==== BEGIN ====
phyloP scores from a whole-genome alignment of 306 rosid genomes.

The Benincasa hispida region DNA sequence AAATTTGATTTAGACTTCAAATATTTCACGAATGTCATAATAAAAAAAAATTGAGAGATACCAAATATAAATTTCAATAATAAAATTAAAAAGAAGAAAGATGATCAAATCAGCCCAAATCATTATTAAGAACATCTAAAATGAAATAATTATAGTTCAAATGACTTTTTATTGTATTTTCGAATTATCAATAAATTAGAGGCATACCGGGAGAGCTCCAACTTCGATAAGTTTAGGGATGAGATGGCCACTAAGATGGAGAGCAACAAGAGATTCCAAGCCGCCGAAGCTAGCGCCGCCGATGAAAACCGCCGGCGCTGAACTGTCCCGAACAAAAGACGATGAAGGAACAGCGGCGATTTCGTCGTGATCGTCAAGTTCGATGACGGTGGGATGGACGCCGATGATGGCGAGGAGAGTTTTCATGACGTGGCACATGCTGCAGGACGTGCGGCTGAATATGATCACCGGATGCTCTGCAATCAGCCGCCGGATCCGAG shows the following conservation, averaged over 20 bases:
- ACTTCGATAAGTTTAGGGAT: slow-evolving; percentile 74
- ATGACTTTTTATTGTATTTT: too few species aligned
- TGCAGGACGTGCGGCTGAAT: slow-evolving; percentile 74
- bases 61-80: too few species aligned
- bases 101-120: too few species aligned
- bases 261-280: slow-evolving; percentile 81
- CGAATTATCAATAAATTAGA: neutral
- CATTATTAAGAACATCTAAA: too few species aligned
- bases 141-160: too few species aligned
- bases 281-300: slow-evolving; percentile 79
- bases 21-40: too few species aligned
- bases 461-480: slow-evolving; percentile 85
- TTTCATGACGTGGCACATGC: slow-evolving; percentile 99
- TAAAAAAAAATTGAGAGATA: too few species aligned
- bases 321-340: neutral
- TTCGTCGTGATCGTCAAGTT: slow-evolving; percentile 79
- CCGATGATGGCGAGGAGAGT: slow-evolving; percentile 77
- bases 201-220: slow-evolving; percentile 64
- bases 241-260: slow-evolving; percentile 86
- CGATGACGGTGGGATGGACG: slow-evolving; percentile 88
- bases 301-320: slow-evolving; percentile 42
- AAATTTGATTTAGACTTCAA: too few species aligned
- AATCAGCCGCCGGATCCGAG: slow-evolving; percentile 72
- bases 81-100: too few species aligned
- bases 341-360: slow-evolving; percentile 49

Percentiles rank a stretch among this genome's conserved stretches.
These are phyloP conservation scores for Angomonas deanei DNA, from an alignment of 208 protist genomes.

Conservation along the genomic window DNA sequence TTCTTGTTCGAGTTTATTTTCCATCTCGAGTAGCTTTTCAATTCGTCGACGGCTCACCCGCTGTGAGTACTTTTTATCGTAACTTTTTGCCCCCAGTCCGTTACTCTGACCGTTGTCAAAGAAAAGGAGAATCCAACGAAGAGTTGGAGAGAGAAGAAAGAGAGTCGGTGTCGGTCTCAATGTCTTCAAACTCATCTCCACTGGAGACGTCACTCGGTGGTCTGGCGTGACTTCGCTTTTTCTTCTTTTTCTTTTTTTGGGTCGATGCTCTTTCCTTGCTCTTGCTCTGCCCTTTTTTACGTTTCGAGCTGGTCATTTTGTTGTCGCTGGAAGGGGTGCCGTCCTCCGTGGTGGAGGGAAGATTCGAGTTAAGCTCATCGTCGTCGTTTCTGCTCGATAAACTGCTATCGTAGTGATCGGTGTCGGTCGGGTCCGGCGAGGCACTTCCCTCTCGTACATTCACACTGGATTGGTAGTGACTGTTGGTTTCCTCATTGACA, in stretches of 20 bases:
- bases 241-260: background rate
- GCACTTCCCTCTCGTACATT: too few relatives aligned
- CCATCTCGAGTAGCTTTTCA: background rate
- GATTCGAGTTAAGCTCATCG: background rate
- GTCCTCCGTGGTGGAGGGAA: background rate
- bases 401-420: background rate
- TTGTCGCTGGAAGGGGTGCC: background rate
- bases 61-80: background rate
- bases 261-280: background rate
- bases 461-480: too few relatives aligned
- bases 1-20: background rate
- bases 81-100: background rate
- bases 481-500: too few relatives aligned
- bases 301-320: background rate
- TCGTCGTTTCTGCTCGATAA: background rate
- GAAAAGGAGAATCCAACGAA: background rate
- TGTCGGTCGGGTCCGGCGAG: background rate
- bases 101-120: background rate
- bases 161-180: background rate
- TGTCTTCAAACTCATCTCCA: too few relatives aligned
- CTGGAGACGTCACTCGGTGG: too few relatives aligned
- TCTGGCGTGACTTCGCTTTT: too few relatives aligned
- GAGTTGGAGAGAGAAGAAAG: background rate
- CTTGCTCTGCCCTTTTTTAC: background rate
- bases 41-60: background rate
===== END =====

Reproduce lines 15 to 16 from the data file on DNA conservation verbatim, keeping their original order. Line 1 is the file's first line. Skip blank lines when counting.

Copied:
- TTTCATGACGTGGCACATGC: slow-evolving; percentile 99
- TAAAAAAAAATTGAGAGATA: too few species aligned